Brian Slowiak from Oak Park  

Posted: November 5th, 2013 1:04 PM

Muntz for president. How do we know that preventing the fraud costs more than the fraud?

Gigi  

Posted: November 5th, 2013 1:02 PM

OPTransplant - 100% on target. I would expand it to include the patronizing paternalism that accompanies the financial burden the 'white' man also assumes.

Gigi  

Posted: November 5th, 2013 12:58 PM

@Wichhunt - I daresay it will be far more life shooting fish in a barrel. Easy peasy.

OP  

Posted: November 5th, 2013 12:57 PM

Fraud for what? Did you see recent report on HS in Illinois and how OPRF is doing. Honestly, if the cheats are as good a gaming the system as we all think, they would be smart enough to game in school district that is not going down the toliet...

Witch hunt!   

Posted: November 5th, 2013 12:46 PM

Oh the whining and complaining is music to my ears! You guys realize that you're asking to waste just as much taxpayer resources finding the fraud as the actual fraud happening. Genius! You're all geniuses!

Uncommon Sense  

Posted: November 5th, 2013 12:05 PM

Muntz, the liberal mantra is making others pay for their do gooding social experiments. I have no problem if OPRF wants to reserve a few spots for deserving non-residents and have individuals provide scholarship funds to do so. This isn't a hard problem to solve. Either you live in OP or you don't. It isn't that difficult to verify.

muntz  

Posted: November 5th, 2013 10:38 AM

Easy solution - The cost to educate any student found to be a non-resident after the start of school year (and cannot be transferred) comes out of D200 administrative salaries or pension funds. Watch the process tighten up (or change) after that. Accountability can be a uknowwhat.

Watch  

Posted: November 5th, 2013 10:14 AM

A non resident student has a legal right to attend OPRF? What kind of nonsense is that. They have a legal right to attend the school in their district. With this type of policy why wouldn't kids/parents try to cheat in? A full school year gratis? Think about how silly this is. Release the data.

Brian Slowak from Oak Park  

Posted: November 5th, 2013 9:39 AM

"residency laws change from year to year" please state the changes in the residency laws. If so, why cant the school code be changed to reflect that a student must reside in town for the entire school year. "I got ya after you got here" is still not living in the district.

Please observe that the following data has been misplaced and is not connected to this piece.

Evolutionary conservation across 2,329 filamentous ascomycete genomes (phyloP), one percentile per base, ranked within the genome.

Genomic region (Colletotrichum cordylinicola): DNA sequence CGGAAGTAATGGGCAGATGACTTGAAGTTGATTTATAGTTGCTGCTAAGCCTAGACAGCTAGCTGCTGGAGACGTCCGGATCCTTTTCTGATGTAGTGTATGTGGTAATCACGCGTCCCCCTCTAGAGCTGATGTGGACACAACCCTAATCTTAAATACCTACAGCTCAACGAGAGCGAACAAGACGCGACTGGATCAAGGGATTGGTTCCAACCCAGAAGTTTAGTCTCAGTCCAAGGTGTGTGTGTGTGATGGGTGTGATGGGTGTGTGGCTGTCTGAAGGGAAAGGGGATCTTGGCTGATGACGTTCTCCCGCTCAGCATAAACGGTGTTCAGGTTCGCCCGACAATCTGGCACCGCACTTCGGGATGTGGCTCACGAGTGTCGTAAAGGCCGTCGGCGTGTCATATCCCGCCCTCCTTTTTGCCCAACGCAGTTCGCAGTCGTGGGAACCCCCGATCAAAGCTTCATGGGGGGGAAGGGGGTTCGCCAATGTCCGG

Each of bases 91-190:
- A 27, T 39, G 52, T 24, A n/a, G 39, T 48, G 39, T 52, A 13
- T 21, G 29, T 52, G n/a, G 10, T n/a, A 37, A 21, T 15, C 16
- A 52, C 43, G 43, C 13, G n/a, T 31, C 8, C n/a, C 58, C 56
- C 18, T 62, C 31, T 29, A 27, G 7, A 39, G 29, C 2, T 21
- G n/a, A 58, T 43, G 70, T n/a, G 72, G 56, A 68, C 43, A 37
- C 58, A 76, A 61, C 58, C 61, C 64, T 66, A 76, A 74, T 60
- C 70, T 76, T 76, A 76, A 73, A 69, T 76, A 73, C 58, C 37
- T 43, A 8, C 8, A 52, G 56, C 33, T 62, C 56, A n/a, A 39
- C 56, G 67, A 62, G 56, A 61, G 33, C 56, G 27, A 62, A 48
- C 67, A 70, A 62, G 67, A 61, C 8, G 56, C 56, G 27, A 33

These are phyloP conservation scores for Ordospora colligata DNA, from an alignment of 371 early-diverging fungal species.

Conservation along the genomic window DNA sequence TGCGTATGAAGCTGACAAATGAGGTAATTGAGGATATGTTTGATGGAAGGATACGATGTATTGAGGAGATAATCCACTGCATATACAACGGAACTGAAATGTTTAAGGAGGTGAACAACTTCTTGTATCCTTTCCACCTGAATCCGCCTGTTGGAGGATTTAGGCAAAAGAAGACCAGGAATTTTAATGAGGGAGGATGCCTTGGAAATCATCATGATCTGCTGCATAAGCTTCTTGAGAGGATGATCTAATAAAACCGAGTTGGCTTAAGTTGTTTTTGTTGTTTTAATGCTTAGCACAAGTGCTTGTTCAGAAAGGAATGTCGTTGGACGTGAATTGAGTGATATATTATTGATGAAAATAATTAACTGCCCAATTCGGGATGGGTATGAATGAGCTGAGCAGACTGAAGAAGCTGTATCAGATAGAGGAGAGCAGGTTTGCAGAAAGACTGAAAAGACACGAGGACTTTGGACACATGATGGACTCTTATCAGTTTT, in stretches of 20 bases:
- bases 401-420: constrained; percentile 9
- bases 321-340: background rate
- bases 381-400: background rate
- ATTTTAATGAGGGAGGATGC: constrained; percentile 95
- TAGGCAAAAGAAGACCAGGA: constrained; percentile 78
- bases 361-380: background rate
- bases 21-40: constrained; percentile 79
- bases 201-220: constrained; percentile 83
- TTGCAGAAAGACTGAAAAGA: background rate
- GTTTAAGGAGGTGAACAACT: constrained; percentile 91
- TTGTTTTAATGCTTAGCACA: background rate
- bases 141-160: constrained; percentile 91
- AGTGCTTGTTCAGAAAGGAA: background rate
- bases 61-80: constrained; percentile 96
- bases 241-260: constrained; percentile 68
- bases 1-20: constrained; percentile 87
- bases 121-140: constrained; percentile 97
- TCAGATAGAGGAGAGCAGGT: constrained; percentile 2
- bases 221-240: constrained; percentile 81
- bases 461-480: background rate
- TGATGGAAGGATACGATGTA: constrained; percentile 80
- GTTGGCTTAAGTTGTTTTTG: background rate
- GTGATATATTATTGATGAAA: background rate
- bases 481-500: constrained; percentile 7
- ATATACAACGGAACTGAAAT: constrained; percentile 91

OP Transplant  

Posted: November 5th, 2013 9:17 AM

"Paternalism" is the perfect word. The mindset behind it is, "We're better than they are, so being with us can make them better, so it's wrong to deny them the privilege of being with us." Kipling called it the white man's burden, and it's based on the presumption of white superiority.

HisDadness  

Posted: November 5th, 2013 8:35 AM

Cough, BS, cough. "As the school code indicates, a student who starts with us has the right to end the year with us as well," he said. "If we prove that they're non-residents, then at the end of that year, they're going to have to go to the school where they reside." This is insane, and not the way it works anywhere else. Stop the paternalism, it is costing me the taxpayer money. If you want to go to OPRF, live here.

Watch  

Posted: November 5th, 2013 7:53 AM

OPRF residency outcome. When will the school share the outcome. A school wide residency check deserves an outcome. Why staff a residency officer if the kids stay a full year anyway. The school code needs to change, and the results need to be published and acted upon if needed.

Fred from Oak Park  

Posted: September 11th, 2013 11:09 PM

Two things: 1. If I understand this correctly, a student with a one month lease for August will be eligible for the entire year( seems like a waste of actual tax payer money). 2. Is a student that starts the year at OPRF who is found in violation of the residency requirement still eligible to play sports?